Using MathScript Node in LabVIEW

Updated Sep 22, 2020



  • LabVIEW
  • LabVIEW MathScript Module

Note: NI does not recommend LabVIEW MathScript Module functions for new designs. See for information and recommended alternatives.

The MathScript Node is a structure on the LabVIEW block diagram that gives you the ability to put text-based MathScript code inline with graphical LabVIEW code. You can define inputs and outputs on the node borders to pass data back and forth between the two paradigms. The node even supports debugging, with single steps, breakpoints, syntax highlighting, and a probe for intermittent values.

The MathScript Node implements similar functions to the MathScript Window but with the additional functionality of a full .m file compiler, making it useful as a textual language for signal processing, analysis, and math. LabVIEW MathScript is generally compatible with .m file script syntax, which is widely used by alternative technical computing software. Users do not need to have access to MATLAB™ to use this structure, but users who have MATLAB .m files or are familiar with its syntax may find the MathScript Node to be of greater benefit. 

The use of MathScript Node requires the installation and activation of the MathScript Module. If you are interested in options do not require an additional license and are familiar with C++ syntax, look into using Formula Nodes in LabVIEW as an alternative.

This tutorial familiarizes users with the MathScript Node, walking through how to add basic code and interface with LabVIEW inputs and outputs. This tutorial assumes that you have basic experience working with LabVIEW. 

  1. Ensure that you have LabVIEW and the LabVIEW MathScript Module are installed before beginning.
    • Note that you must have the same version and bitness of LabVIEW and MathScript Module installed.
    • Note that MathScript Module is only compatible with Windows OS. Check the readme for your version of MathScript to determine compatible operating systems
  2. Launch LabVIEW and open a new VI.
  3. On the Front Panel, right click to add a Vertical Pointer Slide (Controls >> Numeric >> Vertical Pointer Slide) and label it Amplitude.
  4. Add a Waveform Graph (Controls >> Graph >> Waveform Graph) named Sinusoid and FFT Analysis.
  1. On the Block Diagram, right-click to add a MathScript Node by navigating to Functions >> Structures >> MathScript.
  2. Add the structure to the Block Diagram by clicking, dragging, and releasing the mouse.
  3. Click inside the MathScript Node and type the following commands.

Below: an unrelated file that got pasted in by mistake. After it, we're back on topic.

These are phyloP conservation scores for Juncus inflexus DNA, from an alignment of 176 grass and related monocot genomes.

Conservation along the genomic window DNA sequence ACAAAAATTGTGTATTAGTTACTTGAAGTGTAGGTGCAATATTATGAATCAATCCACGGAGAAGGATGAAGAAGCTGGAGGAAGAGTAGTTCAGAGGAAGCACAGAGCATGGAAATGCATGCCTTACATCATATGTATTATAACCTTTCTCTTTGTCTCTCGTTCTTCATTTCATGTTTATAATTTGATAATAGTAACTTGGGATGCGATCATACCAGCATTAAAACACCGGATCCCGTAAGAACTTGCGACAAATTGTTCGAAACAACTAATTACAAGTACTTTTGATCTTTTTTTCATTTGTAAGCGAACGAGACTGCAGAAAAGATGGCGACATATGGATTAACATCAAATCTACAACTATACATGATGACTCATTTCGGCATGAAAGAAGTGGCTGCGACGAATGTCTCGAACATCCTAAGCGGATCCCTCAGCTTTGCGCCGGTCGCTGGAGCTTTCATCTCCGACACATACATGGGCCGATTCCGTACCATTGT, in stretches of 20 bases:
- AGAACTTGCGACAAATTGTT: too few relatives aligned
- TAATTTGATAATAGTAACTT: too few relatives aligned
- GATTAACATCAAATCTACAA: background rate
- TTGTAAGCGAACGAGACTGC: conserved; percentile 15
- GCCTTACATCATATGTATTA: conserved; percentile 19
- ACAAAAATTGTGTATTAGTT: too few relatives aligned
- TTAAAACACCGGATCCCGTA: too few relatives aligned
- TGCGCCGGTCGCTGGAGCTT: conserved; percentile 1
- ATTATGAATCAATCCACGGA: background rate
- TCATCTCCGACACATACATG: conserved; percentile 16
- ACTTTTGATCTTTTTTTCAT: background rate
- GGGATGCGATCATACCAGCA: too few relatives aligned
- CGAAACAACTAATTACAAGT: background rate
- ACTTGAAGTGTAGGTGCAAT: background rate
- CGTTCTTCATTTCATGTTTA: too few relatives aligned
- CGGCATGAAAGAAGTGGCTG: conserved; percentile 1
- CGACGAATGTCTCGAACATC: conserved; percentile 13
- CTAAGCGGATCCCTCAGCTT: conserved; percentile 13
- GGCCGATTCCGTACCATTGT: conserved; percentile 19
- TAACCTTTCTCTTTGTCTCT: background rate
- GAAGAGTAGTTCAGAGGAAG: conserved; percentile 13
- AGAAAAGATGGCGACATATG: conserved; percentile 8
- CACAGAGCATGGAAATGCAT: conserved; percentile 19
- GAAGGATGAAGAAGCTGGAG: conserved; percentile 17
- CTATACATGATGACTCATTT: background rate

x = linspace(0, 6*pi, 100);
b = amp*sin(x);
Note that the x = linspace(0, 6*pi, 100); command creates a new variable x and populates that variable with 100 samples evenly distributed between 0 and 6*pi.
At this point, you will have a red x next to the second line of code as we have not yet defined our input variable amp.
  1. Right-click the left side of MathScript Node frame and select Add Input from the shortcut menu.
  2. Type amp in the input terminal to add an input for the amp variable in the script. 
    • Note that the red x is now gone as the amp variable has been defined.
  3. Wire the Amplitude control into the input.
  4. Right-click the right side of the MathScript Node frame and select Add Output » b from the menu.
    • You’ll notice that the menu provides all of the declared variables within the MathScript Node as an option to output.
  5. Wire the output to the Sinusoid indicator.
  1. On the Front Panel, drag the slider of the Amplitude control to approximately 3.
  2. Click the Run button at the top of the front panel. Notice that the waveform graph updates with a sine wave with an amplitude of what you set in the slider.
  1. Drag the slider of the Amplitude control to a different value and run the VI again. Notice that the sine wave updates accordingly.
    • (Optional) Add a While Loop and Stop Button around the code on the block diagram. Now, the waveform graph will update continuously as you change the value of the Amplitude control.  


Next Steps

  • In addition to typing directly into the MathScript Node, you can import files to load your previously written scripts. As an addition to the exercise above, try saving the lines of code above in a .txt file. Then, load the script using the Import... from the MathScript Node shortcut menu. 

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